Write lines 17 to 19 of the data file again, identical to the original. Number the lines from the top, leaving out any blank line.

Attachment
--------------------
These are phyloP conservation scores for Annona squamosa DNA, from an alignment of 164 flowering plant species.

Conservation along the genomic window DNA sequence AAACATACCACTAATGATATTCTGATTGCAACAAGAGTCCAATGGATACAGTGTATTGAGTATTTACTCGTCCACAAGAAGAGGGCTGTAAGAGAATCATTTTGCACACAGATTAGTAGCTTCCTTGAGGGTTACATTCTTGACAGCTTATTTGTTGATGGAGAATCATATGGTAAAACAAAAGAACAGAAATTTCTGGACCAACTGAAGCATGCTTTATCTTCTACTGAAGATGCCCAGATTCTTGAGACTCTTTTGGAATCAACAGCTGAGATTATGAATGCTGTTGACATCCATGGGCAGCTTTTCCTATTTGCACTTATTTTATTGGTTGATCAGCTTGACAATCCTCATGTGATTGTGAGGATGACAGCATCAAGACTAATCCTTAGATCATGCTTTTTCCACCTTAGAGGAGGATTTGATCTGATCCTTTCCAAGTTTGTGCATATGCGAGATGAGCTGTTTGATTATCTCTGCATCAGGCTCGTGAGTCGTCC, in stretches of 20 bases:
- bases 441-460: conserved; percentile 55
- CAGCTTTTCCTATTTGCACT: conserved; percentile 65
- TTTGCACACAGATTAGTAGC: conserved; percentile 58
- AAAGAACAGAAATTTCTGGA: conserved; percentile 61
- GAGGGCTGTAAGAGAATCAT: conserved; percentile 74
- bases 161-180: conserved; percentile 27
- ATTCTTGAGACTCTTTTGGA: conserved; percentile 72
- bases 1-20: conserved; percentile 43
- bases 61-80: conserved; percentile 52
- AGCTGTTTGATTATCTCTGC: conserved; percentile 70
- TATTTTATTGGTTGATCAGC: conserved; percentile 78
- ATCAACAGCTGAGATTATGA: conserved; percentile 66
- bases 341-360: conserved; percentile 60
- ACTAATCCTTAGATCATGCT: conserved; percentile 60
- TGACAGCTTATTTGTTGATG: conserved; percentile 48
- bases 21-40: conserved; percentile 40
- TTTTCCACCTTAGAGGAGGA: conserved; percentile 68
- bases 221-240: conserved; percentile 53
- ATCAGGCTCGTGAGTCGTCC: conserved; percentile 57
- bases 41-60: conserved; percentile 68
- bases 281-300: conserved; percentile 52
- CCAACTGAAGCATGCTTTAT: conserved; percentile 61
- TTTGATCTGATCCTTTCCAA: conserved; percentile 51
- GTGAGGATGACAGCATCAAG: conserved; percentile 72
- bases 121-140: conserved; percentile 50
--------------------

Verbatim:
- TGACAGCTTATTTGTTGATG: conserved; percentile 48
- bases 21-40: conserved; percentile 40
- TTTTCCACCTTAGAGGAGGA: conserved; percentile 68